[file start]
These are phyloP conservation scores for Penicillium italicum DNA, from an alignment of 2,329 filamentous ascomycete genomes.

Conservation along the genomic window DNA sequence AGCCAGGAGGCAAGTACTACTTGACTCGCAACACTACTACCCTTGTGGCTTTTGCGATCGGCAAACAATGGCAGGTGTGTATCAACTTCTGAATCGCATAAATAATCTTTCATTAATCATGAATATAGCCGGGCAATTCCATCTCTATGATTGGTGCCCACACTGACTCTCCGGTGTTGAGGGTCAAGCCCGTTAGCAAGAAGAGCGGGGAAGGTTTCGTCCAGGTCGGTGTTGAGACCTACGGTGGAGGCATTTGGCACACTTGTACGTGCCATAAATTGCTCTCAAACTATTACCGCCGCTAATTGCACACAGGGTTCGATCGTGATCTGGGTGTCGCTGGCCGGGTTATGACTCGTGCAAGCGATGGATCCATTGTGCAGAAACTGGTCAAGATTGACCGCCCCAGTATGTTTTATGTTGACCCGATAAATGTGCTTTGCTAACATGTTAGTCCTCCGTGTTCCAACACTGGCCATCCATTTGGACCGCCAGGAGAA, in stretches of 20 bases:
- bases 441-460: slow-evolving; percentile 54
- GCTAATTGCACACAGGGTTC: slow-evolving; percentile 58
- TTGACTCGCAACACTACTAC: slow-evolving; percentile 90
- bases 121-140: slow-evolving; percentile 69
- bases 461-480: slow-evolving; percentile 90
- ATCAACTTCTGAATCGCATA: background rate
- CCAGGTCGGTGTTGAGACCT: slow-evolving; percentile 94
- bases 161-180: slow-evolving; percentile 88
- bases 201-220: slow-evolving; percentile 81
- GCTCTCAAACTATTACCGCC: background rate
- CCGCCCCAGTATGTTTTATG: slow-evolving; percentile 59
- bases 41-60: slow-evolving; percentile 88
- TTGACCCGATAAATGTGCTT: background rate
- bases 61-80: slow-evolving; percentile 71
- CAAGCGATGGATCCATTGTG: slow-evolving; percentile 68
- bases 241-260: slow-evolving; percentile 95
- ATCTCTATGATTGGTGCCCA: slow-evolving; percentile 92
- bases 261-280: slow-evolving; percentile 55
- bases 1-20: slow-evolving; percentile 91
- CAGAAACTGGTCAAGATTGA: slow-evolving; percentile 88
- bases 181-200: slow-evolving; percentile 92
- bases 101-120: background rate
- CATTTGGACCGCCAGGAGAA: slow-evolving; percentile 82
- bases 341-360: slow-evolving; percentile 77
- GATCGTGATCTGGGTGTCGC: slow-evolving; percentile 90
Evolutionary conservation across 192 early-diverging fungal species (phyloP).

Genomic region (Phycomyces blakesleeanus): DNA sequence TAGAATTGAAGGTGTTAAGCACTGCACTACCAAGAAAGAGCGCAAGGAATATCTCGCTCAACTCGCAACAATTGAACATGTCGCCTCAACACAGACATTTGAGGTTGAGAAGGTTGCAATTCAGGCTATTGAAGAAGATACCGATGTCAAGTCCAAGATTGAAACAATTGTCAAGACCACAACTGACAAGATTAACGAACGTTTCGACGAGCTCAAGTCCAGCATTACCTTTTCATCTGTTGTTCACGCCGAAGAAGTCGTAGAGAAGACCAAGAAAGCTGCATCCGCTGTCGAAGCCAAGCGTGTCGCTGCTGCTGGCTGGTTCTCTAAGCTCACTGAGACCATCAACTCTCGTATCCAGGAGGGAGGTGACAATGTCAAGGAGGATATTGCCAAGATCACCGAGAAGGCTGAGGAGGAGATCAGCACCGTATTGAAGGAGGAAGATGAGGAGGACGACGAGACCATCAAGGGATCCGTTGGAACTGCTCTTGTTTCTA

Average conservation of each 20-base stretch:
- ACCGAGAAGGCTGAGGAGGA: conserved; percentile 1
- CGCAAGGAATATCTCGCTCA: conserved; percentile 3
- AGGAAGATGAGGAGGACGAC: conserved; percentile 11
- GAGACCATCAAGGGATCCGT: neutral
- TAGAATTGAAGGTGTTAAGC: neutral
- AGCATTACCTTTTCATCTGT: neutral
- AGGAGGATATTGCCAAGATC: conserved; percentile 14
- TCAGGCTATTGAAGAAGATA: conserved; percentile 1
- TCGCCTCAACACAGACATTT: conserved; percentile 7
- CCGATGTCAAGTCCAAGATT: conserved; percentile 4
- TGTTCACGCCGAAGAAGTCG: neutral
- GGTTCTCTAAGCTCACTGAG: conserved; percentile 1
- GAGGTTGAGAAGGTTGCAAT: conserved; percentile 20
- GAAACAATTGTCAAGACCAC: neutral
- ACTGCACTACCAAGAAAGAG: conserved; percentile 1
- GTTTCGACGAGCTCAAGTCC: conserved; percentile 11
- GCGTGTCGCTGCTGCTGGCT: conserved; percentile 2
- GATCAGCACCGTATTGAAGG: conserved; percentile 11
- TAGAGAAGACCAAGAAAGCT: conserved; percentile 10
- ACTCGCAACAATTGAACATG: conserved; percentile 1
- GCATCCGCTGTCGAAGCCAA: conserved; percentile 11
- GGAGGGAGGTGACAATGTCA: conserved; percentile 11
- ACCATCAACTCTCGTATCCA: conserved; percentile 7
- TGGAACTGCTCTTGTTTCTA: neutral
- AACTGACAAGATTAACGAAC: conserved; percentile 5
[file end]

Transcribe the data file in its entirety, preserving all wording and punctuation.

These are phyloP conservation scores for Penicillium italicum DNA, from an alignment of 2,329 filamentous ascomycete genomes.

Conservation along the genomic window DNA sequence AGCCAGGAGGCAAGTACTACTTGACTCGCAACACTACTACCCTTGTGGCTTTTGCGATCGGCAAACAATGGCAGGTGTGTATCAACTTCTGAATCGCATAAATAATCTTTCATTAATCATGAATATAGCCGGGCAATTCCATCTCTATGATTGGTGCCCACACTGACTCTCCGGTGTTGAGGGTCAAGCCCGTTAGCAAGAAGAGCGGGGAAGGTTTCGTCCAGGTCGGTGTTGAGACCTACGGTGGAGGCATTTGGCACACTTGTACGTGCCATAAATTGCTCTCAAACTATTACCGCCGCTAATTGCACACAGGGTTCGATCGTGATCTGGGTGTCGCTGGCCGGGTTATGACTCGTGCAAGCGATGGATCCATTGTGCAGAAACTGGTCAAGATTGACCGCCCCAGTATGTTTTATGTTGACCCGATAAATGTGCTTTGCTAACATGTTAGTCCTCCGTGTTCCAACACTGGCCATCCATTTGGACCGCCAGGAGAA, in stretches of 20 bases:
- bases 441-460: slow-evolving; percentile 54
- GCTAATTGCACACAGGGTTC: slow-evolving; percentile 58
- TTGACTCGCAACACTACTAC: slow-evolving; percentile 90
- bases 121-140: slow-evolving; percentile 69
- bases 461-480: slow-evolving; percentile 90
- ATCAACTTCTGAATCGCATA: background rate
- CCAGGTCGGTGTTGAGACCT: slow-evolving; percentile 94
- bases 161-180: slow-evolving; percentile 88
- bases 201-220: slow-evolving; percentile 81
- GCTCTCAAACTATTACCGCC: background rate
- CCGCCCCAGTATGTTTTATG: slow-evolving; percentile 59
- bases 41-60: slow-evolving; percentile 88
- TTGACCCGATAAATGTGCTT: background rate
- bases 61-80: slow-evolving; percentile 71
- CAAGCGATGGATCCATTGTG: slow-evolving; percentile 68
- bases 241-260: slow-evolving; percentile 95
- ATCTCTATGATTGGTGCCCA: slow-evolving; percentile 92
- bases 261-280: slow-evolving; percentile 55
- bases 1-20: slow-evolving; percentile 91
- CAGAAACTGGTCAAGATTGA: slow-evolving; percentile 88
- bases 181-200: slow-evolving; percentile 92
- bases 101-120: background rate
- CATTTGGACCGCCAGGAGAA: slow-evolving; percentile 82
- bases 341-360: slow-evolving; percentile 77
- GATCGTGATCTGGGTGTCGC: slow-evolving; percentile 90
Evolutionary conservation across 192 early-diverging fungal species (phyloP).

Genomic region (Phycomyces blakesleeanus): DNA sequence TAGAATTGAAGGTGTTAAGCACTGCACTACCAAGAAAGAGCGCAAGGAATATCTCGCTCAACTCGCAACAATTGAACATGTCGCCTCAACACAGACATTTGAGGTTGAGAAGGTTGCAATTCAGGCTATTGAAGAAGATACCGATGTCAAGTCCAAGATTGAAACAATTGTCAAGACCACAACTGACAAGATTAACGAACGTTTCGACGAGCTCAAGTCCAGCATTACCTTTTCATCTGTTGTTCACGCCGAAGAAGTCGTAGAGAAGACCAAGAAAGCTGCATCCGCTGTCGAAGCCAAGCGTGTCGCTGCTGCTGGCTGGTTCTCTAAGCTCACTGAGACCATCAACTCTCGTATCCAGGAGGGAGGTGACAATGTCAAGGAGGATATTGCCAAGATCACCGAGAAGGCTGAGGAGGAGATCAGCACCGTATTGAAGGAGGAAGATGAGGAGGACGACGAGACCATCAAGGGATCCGTTGGAACTGCTCTTGTTTCTA

Average conservation of each 20-base stretch:
- ACCGAGAAGGCTGAGGAGGA: conserved; percentile 1
- CGCAAGGAATATCTCGCTCA: conserved; percentile 3
- AGGAAGATGAGGAGGACGAC: conserved; percentile 11
- GAGACCATCAAGGGATCCGT: neutral
- TAGAATTGAAGGTGTTAAGC: neutral
- AGCATTACCTTTTCATCTGT: neutral
- AGGAGGATATTGCCAAGATC: conserved; percentile 14
- TCAGGCTATTGAAGAAGATA: conserved; percentile 1
- TCGCCTCAACACAGACATTT: conserved; percentile 7
- CCGATGTCAAGTCCAAGATT: conserved; percentile 4
- TGTTCACGCCGAAGAAGTCG: neutral
- GGTTCTCTAAGCTCACTGAG: conserved; percentile 1
- GAGGTTGAGAAGGTTGCAAT: conserved; percentile 20
- GAAACAATTGTCAAGACCAC: neutral
- ACTGCACTACCAAGAAAGAG: conserved; percentile 1
- GTTTCGACGAGCTCAAGTCC: conserved; percentile 11
- GCGTGTCGCTGCTGCTGGCT: conserved; percentile 2
- GATCAGCACCGTATTGAAGG: conserved; percentile 11
- TAGAGAAGACCAAGAAAGCT: conserved; percentile 10
- ACTCGCAACAATTGAACATG: conserved; percentile 1
- GCATCCGCTGTCGAAGCCAA: conserved; percentile 11
- GGAGGGAGGTGACAATGTCA: conserved; percentile 11
- ACCATCAACTCTCGTATCCA: conserved; percentile 7
- TGGAACTGCTCTTGTTTCTA: neutral
- AACTGACAAGATTAACGAAC: conserved; percentile 5